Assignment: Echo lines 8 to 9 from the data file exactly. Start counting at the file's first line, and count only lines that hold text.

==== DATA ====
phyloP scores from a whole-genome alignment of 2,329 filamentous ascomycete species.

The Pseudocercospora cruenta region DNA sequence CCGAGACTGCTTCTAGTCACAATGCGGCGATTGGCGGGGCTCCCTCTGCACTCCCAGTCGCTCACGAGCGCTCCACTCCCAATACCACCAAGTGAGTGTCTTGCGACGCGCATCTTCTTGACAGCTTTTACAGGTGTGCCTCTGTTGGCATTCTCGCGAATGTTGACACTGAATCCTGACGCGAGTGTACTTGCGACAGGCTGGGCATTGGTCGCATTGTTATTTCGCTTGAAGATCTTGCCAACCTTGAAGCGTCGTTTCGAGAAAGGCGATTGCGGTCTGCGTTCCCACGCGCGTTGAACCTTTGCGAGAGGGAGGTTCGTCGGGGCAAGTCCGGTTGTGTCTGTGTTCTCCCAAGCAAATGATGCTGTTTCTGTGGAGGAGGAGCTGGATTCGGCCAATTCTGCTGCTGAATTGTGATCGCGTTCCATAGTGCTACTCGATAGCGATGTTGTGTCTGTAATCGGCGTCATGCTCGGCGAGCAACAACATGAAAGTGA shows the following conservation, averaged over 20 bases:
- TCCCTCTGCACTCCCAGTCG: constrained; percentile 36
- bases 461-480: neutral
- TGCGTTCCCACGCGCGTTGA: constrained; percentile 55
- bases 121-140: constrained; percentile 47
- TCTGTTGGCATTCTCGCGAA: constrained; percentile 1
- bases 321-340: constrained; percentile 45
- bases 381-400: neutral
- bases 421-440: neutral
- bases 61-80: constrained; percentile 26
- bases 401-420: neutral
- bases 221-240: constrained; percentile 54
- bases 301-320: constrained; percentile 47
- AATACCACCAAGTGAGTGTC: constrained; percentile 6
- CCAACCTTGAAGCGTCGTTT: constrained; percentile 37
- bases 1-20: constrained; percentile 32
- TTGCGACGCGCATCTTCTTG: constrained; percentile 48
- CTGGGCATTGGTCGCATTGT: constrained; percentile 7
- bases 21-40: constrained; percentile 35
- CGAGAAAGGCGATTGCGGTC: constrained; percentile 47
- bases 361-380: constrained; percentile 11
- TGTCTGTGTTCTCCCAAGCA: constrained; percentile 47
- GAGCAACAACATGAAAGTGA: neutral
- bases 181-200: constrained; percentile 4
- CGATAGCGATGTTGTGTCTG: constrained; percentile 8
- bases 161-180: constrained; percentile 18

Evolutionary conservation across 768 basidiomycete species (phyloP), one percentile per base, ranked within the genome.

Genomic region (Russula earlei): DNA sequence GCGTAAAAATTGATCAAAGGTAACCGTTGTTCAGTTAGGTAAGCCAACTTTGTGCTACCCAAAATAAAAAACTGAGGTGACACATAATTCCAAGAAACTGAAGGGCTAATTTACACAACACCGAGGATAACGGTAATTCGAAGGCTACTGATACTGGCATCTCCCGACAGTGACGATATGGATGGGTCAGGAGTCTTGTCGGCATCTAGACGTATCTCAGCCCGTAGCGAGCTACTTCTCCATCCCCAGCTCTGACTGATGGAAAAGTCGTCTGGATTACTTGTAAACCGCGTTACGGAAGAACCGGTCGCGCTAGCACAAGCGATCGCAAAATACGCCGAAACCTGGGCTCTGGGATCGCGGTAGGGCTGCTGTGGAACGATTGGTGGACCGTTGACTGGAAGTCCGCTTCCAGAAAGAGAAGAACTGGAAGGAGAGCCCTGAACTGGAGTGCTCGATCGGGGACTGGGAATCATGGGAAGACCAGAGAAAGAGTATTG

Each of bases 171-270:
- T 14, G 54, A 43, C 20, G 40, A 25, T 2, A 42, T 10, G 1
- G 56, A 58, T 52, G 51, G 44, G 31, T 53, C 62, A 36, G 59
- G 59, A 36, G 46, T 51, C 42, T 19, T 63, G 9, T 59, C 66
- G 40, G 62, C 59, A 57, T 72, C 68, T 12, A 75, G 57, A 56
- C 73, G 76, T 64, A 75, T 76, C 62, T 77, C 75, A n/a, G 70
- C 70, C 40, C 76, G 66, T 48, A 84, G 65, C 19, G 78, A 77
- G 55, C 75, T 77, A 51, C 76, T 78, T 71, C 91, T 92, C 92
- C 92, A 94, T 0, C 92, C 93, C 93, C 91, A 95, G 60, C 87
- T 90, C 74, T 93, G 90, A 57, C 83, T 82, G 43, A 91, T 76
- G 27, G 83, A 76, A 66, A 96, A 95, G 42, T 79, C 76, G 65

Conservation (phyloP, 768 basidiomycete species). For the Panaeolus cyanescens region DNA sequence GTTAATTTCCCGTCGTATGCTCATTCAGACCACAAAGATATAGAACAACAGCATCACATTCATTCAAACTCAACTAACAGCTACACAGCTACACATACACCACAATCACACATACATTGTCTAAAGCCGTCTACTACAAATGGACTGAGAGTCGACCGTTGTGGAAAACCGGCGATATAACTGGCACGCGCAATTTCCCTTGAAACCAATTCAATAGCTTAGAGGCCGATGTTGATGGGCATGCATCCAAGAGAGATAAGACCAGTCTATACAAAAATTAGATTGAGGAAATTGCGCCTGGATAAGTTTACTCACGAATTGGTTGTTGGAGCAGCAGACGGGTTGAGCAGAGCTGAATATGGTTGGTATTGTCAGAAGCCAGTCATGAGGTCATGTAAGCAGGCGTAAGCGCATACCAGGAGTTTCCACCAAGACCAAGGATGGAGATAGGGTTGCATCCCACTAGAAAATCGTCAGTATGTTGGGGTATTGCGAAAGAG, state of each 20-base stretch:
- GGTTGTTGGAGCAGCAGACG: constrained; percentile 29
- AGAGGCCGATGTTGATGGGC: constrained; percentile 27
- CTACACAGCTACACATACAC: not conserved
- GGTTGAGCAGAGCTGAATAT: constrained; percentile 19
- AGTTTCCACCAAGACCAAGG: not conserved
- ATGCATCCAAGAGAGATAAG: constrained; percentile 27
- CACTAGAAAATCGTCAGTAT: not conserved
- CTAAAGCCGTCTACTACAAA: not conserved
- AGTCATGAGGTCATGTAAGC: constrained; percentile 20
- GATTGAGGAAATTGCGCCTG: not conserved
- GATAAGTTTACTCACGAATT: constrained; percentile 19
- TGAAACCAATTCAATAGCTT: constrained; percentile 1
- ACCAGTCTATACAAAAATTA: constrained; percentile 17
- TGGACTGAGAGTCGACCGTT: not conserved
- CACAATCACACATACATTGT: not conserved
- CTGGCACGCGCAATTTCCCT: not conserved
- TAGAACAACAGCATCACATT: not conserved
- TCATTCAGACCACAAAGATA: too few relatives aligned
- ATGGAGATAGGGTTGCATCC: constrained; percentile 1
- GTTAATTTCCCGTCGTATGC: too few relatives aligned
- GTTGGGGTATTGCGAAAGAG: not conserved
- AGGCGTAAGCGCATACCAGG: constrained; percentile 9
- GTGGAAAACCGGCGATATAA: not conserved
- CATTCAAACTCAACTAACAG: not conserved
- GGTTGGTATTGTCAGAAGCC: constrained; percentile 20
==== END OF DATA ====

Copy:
- bases 321-340: constrained; percentile 45
- bases 381-400: neutral